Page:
In 1977 Atari released their Atari VCS (2600) and initially had nine games available. Atari sold over thirty million of the consoles, and together with other companies sold hundreds of millions of games. Cartridges for the system were produced across three decades, and believe it or not there are still new games being produced today.
Joe Decuir first envisioned his home video game machine in 1976 and designed the chipset and the first prototypes of what would later become the Atari 2600. He knew that this was a great product but Atari didn’t have the means to manufacture it. That changed once Warner Communications purchased Atari. With the backing of big money the Atari was released to great success.
One peculiar thing about the Atari 2600 was it’s woodgrain frontpiece which was suppose to make it fit right into people’s homes, like it was a piece of furniture. They felt at the time that consumers wouldn’t want some black piece of plastic sitting next to their TVs and this was there solution. Not all versions of the Atari 2600 were “woody” but they are the most sought after ones for collectors.
Also because home video gaming was soon new not all TVs could display the games properly. There were six toggle switches across the top including one that would change it so it could be used on black and white televisions.
I have found memories of the Atari 2600 and some not so found ones (I would constantly get upset with Donkey Kong because of the delay the button had when jumping) but overall this was the grandfather of video games systems and a total blast.
Following the Video Game Crash of 1983 no U.S. company felt there was money to be made in video games anymore. It wasn’t until a Japanese company named Nintendo brought stateside their popular Famicom (FAMily COMputer) re-named the Nintendo Entertainment System. For the first time gamers were actually able to play almost arcade perfect translations at home.
Nintendo was planning on jumping into the U.S. market on it’s own originally, he had been looking for someone to be their stateside partner. Because Atari had captured most of the market before 1983 Nintendo contacted them and a deal was in the works for Atari to be their distributor here. That’s right, the N.E.S. was almost going to go under the Atari brand! With this relationship set Atari would manufacture and market all Nintendo hardware and software. It would have been a win-win situation for both companies. Unfortunately (or fortunately, it depends on who you talk to) a misunderstanding brought their partnership to an end.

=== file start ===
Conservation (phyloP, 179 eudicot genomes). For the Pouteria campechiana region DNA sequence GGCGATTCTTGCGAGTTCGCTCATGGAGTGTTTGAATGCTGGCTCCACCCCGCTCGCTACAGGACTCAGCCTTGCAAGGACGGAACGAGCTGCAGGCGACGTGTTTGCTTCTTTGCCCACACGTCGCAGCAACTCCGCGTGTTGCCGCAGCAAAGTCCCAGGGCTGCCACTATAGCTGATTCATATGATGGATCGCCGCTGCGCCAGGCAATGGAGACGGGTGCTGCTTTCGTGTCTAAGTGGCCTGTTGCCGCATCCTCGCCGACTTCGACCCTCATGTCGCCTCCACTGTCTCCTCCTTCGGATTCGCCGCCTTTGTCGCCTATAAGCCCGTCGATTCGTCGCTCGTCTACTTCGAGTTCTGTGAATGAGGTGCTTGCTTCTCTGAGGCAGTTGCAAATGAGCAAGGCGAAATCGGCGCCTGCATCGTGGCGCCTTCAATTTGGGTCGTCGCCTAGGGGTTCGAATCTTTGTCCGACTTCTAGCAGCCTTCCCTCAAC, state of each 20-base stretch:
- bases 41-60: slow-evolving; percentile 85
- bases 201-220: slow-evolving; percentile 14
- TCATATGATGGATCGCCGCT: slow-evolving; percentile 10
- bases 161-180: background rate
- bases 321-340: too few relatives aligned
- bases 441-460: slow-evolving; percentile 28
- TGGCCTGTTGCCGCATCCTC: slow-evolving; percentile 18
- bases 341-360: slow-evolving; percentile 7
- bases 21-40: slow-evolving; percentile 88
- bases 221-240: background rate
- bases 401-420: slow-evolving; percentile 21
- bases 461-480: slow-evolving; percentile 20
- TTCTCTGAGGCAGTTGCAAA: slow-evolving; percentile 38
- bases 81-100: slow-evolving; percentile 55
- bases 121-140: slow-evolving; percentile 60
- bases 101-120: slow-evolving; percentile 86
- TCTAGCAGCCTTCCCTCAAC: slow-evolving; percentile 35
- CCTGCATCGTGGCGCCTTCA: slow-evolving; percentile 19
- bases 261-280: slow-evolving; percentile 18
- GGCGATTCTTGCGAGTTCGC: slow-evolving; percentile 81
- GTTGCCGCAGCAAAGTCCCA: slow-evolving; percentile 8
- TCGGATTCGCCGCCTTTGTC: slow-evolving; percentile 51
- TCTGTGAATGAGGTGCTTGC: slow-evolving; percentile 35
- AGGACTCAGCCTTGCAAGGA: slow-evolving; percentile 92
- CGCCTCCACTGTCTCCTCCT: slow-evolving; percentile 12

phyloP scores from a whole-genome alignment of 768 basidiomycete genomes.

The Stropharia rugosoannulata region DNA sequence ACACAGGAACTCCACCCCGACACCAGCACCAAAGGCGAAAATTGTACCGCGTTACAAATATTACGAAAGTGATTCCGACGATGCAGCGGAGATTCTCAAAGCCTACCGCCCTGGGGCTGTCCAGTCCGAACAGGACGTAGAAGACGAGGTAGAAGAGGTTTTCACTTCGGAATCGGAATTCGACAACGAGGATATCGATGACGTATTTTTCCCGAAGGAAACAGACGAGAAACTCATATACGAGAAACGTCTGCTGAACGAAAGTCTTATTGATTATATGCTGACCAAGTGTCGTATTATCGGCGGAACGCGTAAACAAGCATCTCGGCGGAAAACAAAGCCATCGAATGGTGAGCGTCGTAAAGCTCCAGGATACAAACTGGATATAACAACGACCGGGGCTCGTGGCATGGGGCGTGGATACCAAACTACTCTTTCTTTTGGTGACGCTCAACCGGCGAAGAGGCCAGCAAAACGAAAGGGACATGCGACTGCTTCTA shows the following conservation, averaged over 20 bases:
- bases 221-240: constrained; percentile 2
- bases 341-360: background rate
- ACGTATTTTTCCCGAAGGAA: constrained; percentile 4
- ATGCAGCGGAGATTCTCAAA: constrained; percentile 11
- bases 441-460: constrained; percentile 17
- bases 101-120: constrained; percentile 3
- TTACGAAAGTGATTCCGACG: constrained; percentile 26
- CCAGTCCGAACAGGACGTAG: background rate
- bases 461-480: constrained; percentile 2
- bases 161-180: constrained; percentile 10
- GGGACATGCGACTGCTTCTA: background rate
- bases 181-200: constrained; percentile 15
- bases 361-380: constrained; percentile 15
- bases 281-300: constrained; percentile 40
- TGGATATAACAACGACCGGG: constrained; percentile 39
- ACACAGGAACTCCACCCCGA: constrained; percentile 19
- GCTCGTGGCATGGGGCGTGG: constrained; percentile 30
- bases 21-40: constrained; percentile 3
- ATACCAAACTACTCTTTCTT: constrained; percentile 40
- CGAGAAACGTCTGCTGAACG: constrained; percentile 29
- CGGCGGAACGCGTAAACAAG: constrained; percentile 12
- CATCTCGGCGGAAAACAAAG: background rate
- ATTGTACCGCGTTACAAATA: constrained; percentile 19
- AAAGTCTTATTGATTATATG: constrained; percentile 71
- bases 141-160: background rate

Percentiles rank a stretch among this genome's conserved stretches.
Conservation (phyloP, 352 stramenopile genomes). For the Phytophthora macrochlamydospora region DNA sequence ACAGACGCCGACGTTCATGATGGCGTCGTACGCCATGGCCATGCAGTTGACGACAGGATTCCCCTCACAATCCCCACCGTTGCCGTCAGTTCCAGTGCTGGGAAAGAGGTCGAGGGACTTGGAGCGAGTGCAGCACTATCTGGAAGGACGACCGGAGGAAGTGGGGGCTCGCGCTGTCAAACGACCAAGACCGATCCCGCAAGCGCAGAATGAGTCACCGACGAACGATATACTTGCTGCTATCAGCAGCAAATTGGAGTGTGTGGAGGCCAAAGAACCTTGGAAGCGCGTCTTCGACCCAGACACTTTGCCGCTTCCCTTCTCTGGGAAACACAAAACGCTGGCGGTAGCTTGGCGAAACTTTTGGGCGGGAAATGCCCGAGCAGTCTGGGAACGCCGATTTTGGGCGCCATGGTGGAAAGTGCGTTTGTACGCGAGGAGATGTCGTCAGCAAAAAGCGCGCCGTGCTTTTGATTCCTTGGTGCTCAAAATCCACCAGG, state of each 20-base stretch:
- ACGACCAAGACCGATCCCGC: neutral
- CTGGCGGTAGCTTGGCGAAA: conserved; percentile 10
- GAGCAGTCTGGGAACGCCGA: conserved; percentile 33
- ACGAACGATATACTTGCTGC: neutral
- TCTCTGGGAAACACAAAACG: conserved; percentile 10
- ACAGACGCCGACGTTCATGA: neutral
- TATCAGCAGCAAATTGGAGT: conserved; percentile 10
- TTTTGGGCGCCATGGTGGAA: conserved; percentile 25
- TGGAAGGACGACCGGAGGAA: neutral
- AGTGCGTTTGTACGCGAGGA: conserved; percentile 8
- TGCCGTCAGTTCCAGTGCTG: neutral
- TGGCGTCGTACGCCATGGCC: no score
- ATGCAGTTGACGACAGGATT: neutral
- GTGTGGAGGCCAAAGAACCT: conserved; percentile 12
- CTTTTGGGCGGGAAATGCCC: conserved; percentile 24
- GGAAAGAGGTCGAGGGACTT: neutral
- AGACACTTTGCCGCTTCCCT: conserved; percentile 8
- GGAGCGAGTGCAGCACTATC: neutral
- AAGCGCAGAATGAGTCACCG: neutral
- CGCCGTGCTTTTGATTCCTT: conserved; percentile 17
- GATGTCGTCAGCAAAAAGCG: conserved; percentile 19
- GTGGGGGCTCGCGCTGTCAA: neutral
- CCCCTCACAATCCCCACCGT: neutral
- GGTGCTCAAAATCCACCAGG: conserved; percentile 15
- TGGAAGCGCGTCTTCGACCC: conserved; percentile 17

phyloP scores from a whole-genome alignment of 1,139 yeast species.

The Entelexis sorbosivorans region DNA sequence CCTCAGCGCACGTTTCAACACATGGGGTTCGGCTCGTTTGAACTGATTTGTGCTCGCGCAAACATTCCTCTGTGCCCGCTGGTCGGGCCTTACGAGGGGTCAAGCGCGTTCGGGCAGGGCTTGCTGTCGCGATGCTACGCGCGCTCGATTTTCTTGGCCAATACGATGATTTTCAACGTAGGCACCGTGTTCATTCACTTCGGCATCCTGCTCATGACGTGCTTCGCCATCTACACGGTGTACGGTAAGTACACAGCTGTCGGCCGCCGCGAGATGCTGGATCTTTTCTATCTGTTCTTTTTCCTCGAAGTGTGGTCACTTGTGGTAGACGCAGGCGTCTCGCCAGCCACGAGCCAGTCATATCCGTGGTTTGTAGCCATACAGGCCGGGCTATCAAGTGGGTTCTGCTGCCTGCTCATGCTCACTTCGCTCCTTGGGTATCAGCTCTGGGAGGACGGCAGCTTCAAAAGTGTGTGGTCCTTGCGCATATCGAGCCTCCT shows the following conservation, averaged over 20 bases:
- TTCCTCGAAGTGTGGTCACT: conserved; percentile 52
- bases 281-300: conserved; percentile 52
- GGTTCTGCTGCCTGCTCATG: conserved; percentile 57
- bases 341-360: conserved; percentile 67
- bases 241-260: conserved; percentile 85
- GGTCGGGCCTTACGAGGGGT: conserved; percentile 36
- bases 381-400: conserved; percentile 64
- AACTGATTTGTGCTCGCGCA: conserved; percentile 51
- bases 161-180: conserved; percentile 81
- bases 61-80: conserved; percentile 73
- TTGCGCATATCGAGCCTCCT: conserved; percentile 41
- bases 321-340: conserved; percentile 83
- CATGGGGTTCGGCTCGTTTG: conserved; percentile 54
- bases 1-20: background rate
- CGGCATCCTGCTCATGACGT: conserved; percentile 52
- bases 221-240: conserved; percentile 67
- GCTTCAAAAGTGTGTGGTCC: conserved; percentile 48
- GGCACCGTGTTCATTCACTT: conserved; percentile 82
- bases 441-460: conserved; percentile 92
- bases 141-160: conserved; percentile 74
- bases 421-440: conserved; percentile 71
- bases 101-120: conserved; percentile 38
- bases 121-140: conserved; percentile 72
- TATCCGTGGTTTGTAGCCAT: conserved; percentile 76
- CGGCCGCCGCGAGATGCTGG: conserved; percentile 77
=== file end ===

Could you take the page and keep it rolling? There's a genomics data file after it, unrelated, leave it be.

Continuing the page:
Atari witnessed a beta version of Donkey Kong in development by Coleco for the Adam computer at the Consumer Electronics Show (C.E.S.) and thinking that Nintendo was working two different deals bowed out of the deal. Nintendo was able to persuade one retailer to sell the system and it exploded with over 30 million systems sold before its death.
Around 1993 the sales of the N.E.S. were almost none existent as most gamers had moved onto the SNES, Genesis and TurboGrafx-16. As a thank you to all the loyal Nintendo gamers out there they released a re-designed N.E.S. and it’s biggest feature was it’s top loading cartridge slot. This is how the N.E.S. should have been originally (the Japanese Famicom was a top loader from the start) as the front loading version had nothing but problems. Unfortunately this new N.E.S. didn’t sell very well and was discontinued after just a year so they are very hard to find. If you can get one this is the version to get.
When the Sega Genesis was released in 1988 is came out towards the end of the NES’ reign. It’s graphics dwarfed that of the NES and the arcade ports were closer in quality then what we were seeing on the NES. They’re slogan at the time was “Genesis Does What Nintendon’t” which was a pretty juvenile comment but was really accurate. The jump was about on par with the Atari 2600 to NES leap in graphics. Sega was the underdog in the 8-Bit wars and definitely wasn’t gonna play dead in the 16-Bit arena.
One of the coolest peripherals for the Genesis and one that shows that Sega cares about it’s customers was the Power Base Converter. With it you can play all of the Master Systems games on the Genesis which added hundreds of titles for the system. A very nice piece of equipment and one I bought as soon as it was released.
After the Super Nintendo was released and started to gain on the Genesis they decided to up the ante and release a CD-ROM for the Genesis. In theory this was a good idea but for anyone who lived through FMV hell you know they killed the system because of that. Every company had a FMV game and they all were crappy video with limited interactivity.
They actually released two version of the CD-ROM, the first was a drawer type that sat under the original Genesis and the second was a smaller, top loading CD-ROM that went with the re-designed Genesis. Amidst talk of newer 32-Bit system on the horizon Sega decided they need to think about the next generation. Instead of going with a completely new system they decided to make a 32-bit expansion called the 32X. Although have good specs gamers just didn’t want to adopt it with the Saturn and Playstation on the horizon. The 32X only had a handful of games so it would be easy to get a complete collection.
Overall this was a very good system (sans the expansions) and I still find myself playing some Herzog Zwei and Shining in the Darkness. A great system and one I am proud to have in my collection.